Within the pressure groups, which are the focus of this article, there are three main sub-groups, namely the Grab Fast-Moving We Help Each Other (GFM), the Freedom Rider Union (FRU), and the Thai Rider Association (TRA). Though these three groups each fight with platform companies, they are not really on the same page. For example, the FRU was originally the Lalamove Union, established in response to the platform’s reduction of wages.

The growth of the food delivery market has drawn the attention of big tech companies, including Line, a popular communication platform in Thailand. Line Thailand, a subsidiary company of the giant tech firm in Japan, started expanding its economy of scope, first allowing its digital messaging service users to call for a document messenger through its platform. This extension service was known as ‘Line Man.’ Later, Line Thailand entered the food delivery market by acquiring Wongnai, a famous restaurant reviewing platform that had collected a vast data set of more than 400,000 restaurants from all over Thailand (Chinsupakul, 2020). With the M&A deal between the two companies, Line Man Wongnai (LMWN) was founded. Initially, LMWN did not have its own fleet of riders. Instead, they partnered with Lalamove, a Hong Kong delivery platform that also operates in Thailand. Later, as competitors proliferated, the market became so competitive that LMWN had no choice but to cut costs by terminating its partnership with Lalamove and managing the delivery part by itself. LMWN called for the volunteering of former Lalamove riders who chose to work for them to switch from Lalamove to LMWN. During this transition period, the Lalamove Union played a lead role in negotiating wages and working conditions with advice from NGOs and Labour Organizations, including the Just Economy and Labour Institute (JELI) and the Solidarity Center (SC). As Lalamove riders had now split into two platforms, the Lalamove Union changed its name to the FRU in order to represent both groups of riders and, later, to represent riders of other platform companies as well. With support from local NGOs and Labor Organizations, FRU can ally itself with civil society organizations, social movements, authorities, and political parties. Among the pressure groups, FRU is the most progressive and often works to address structural problems. One of FRU’s main demands is for the Labor Protection Act to cover riders, FRU believes riders should be regarded as the platform’s employees. FRU is now actively organizing rider groups nationwide in the provincial areas.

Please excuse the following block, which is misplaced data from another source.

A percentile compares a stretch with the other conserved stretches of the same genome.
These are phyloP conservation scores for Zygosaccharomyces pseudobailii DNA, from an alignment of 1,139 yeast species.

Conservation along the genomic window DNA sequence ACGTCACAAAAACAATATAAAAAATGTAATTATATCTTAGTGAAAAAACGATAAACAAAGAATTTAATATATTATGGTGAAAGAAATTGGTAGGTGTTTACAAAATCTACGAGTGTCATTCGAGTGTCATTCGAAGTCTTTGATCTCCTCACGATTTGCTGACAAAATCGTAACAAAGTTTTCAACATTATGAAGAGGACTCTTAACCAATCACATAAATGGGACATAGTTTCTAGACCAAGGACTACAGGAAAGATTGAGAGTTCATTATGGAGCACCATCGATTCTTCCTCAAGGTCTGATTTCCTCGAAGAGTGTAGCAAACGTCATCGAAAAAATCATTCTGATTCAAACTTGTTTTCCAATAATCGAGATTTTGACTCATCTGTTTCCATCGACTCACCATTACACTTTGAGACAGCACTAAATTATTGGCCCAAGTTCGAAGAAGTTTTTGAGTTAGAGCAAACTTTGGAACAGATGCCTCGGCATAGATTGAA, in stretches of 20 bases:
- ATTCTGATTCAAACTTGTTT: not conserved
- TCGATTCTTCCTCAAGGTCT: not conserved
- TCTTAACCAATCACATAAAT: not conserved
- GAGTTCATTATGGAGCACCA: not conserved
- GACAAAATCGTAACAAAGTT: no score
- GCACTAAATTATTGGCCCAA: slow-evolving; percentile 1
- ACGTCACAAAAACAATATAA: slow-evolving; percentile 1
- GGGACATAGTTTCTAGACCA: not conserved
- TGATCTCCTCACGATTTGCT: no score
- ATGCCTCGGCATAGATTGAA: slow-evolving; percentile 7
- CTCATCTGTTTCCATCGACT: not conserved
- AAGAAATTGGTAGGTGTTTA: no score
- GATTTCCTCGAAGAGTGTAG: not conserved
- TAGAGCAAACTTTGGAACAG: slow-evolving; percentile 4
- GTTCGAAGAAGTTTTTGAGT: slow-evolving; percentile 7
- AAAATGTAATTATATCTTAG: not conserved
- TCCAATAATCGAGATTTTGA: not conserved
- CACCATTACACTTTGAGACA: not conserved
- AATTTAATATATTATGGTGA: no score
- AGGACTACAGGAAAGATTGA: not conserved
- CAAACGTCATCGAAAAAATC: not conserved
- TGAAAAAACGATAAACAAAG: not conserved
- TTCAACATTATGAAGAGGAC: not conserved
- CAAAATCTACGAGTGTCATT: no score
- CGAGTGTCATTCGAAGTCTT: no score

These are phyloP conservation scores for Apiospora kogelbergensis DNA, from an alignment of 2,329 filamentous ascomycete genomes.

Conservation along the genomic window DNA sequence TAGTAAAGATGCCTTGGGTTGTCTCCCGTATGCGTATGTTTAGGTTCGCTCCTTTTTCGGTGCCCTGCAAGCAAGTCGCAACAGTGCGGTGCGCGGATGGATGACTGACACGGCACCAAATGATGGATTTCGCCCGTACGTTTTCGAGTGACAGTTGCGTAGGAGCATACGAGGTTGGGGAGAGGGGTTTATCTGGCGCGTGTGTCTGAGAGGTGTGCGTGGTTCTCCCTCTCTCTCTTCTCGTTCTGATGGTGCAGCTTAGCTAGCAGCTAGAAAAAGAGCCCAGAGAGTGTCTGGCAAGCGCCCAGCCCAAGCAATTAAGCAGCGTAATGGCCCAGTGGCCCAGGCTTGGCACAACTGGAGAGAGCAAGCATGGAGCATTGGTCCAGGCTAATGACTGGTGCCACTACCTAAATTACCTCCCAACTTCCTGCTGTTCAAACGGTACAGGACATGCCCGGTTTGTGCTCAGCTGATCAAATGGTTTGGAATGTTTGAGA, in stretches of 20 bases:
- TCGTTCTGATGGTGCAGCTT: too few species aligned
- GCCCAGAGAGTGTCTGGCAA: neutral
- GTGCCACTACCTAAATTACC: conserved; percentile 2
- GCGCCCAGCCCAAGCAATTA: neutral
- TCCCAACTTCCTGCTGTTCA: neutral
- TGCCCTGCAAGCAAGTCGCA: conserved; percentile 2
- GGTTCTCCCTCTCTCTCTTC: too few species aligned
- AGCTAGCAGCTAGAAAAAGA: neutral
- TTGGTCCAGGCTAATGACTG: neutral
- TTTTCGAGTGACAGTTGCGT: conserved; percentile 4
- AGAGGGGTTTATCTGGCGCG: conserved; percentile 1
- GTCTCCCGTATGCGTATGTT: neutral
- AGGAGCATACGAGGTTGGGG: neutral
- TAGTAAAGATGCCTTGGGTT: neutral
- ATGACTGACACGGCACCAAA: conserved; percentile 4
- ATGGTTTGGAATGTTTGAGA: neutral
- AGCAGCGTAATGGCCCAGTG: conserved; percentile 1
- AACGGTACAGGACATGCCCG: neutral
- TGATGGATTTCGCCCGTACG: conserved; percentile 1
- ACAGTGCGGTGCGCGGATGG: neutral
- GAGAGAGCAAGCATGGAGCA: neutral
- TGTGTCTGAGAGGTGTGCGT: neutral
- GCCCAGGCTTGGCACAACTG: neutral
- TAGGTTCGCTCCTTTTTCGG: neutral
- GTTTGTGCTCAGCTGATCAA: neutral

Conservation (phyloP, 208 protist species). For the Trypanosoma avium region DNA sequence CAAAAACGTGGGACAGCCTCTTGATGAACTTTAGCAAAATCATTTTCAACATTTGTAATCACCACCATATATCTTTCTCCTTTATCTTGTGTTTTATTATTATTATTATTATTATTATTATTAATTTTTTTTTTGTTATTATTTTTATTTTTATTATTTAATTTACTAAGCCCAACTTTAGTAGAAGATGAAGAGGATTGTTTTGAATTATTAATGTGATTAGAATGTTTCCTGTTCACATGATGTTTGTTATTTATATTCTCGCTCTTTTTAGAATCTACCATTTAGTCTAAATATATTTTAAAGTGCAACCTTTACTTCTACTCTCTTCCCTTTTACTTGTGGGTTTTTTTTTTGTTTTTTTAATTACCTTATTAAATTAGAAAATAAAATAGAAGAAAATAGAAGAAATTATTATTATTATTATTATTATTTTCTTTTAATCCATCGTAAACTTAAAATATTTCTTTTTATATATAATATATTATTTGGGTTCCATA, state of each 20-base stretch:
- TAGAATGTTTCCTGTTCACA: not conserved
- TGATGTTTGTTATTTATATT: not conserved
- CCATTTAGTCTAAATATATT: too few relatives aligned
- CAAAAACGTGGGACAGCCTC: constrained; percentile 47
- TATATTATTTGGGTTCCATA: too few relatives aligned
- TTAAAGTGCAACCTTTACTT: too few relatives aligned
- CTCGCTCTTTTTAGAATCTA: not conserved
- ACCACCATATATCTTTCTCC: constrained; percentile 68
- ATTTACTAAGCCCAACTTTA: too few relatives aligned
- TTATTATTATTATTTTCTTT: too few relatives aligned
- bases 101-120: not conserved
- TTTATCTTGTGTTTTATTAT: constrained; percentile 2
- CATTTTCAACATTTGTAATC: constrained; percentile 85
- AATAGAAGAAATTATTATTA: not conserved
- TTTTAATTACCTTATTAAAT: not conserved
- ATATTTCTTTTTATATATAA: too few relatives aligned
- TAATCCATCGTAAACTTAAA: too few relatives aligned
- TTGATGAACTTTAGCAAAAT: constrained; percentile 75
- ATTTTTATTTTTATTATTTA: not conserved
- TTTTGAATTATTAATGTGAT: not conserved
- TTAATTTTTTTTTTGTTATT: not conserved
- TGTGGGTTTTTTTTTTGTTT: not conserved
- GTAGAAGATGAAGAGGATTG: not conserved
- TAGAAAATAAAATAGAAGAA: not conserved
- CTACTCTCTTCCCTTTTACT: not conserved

Big tech entered Thailand’s food delivery market with “LINE MAN” https://lineman.line.me/

The Grab Fast-Moving We Help Each Other (GFM) was founded as a result of the conflict between traditional motorcycle taxi drivers, called Win in local Thai language, and riders serving passengers through ride-hailing applications. To be a Win, drivers have to follow the regulations of the Thai authorities that set specific standards, such as engine size, public transportation driving license, fees, etc. However, when Grab entered the market, the platform ignored all relevant Win laws and regulations. Anyone with a motorcycle was able to work with the platform. Thus, the platforms disrupted not only the laws but also the job security of the Win drivers. The response from the Win drivers was harsh as they saw platform riders as illegally taking their jobs. The Win drivers would often block riders from taking passengers in their area, take photos of the rider’s license plate and report the rider to the authorities, quarrel with riders, and, in many cases, such altercations culminated with assault. GFM was formed as a response to this situation. If a platform rider is stopped or threatened by a Win driver, the platform rider can call for help from other riders in the group and the members nearby will move fast in  an effort to help. The GFM has also called for protests, mainly focused on the changing working conditions and, more recently, on the petition to legalize ride-hailing services for motorcycle taxis (Wantanasombut, 2023).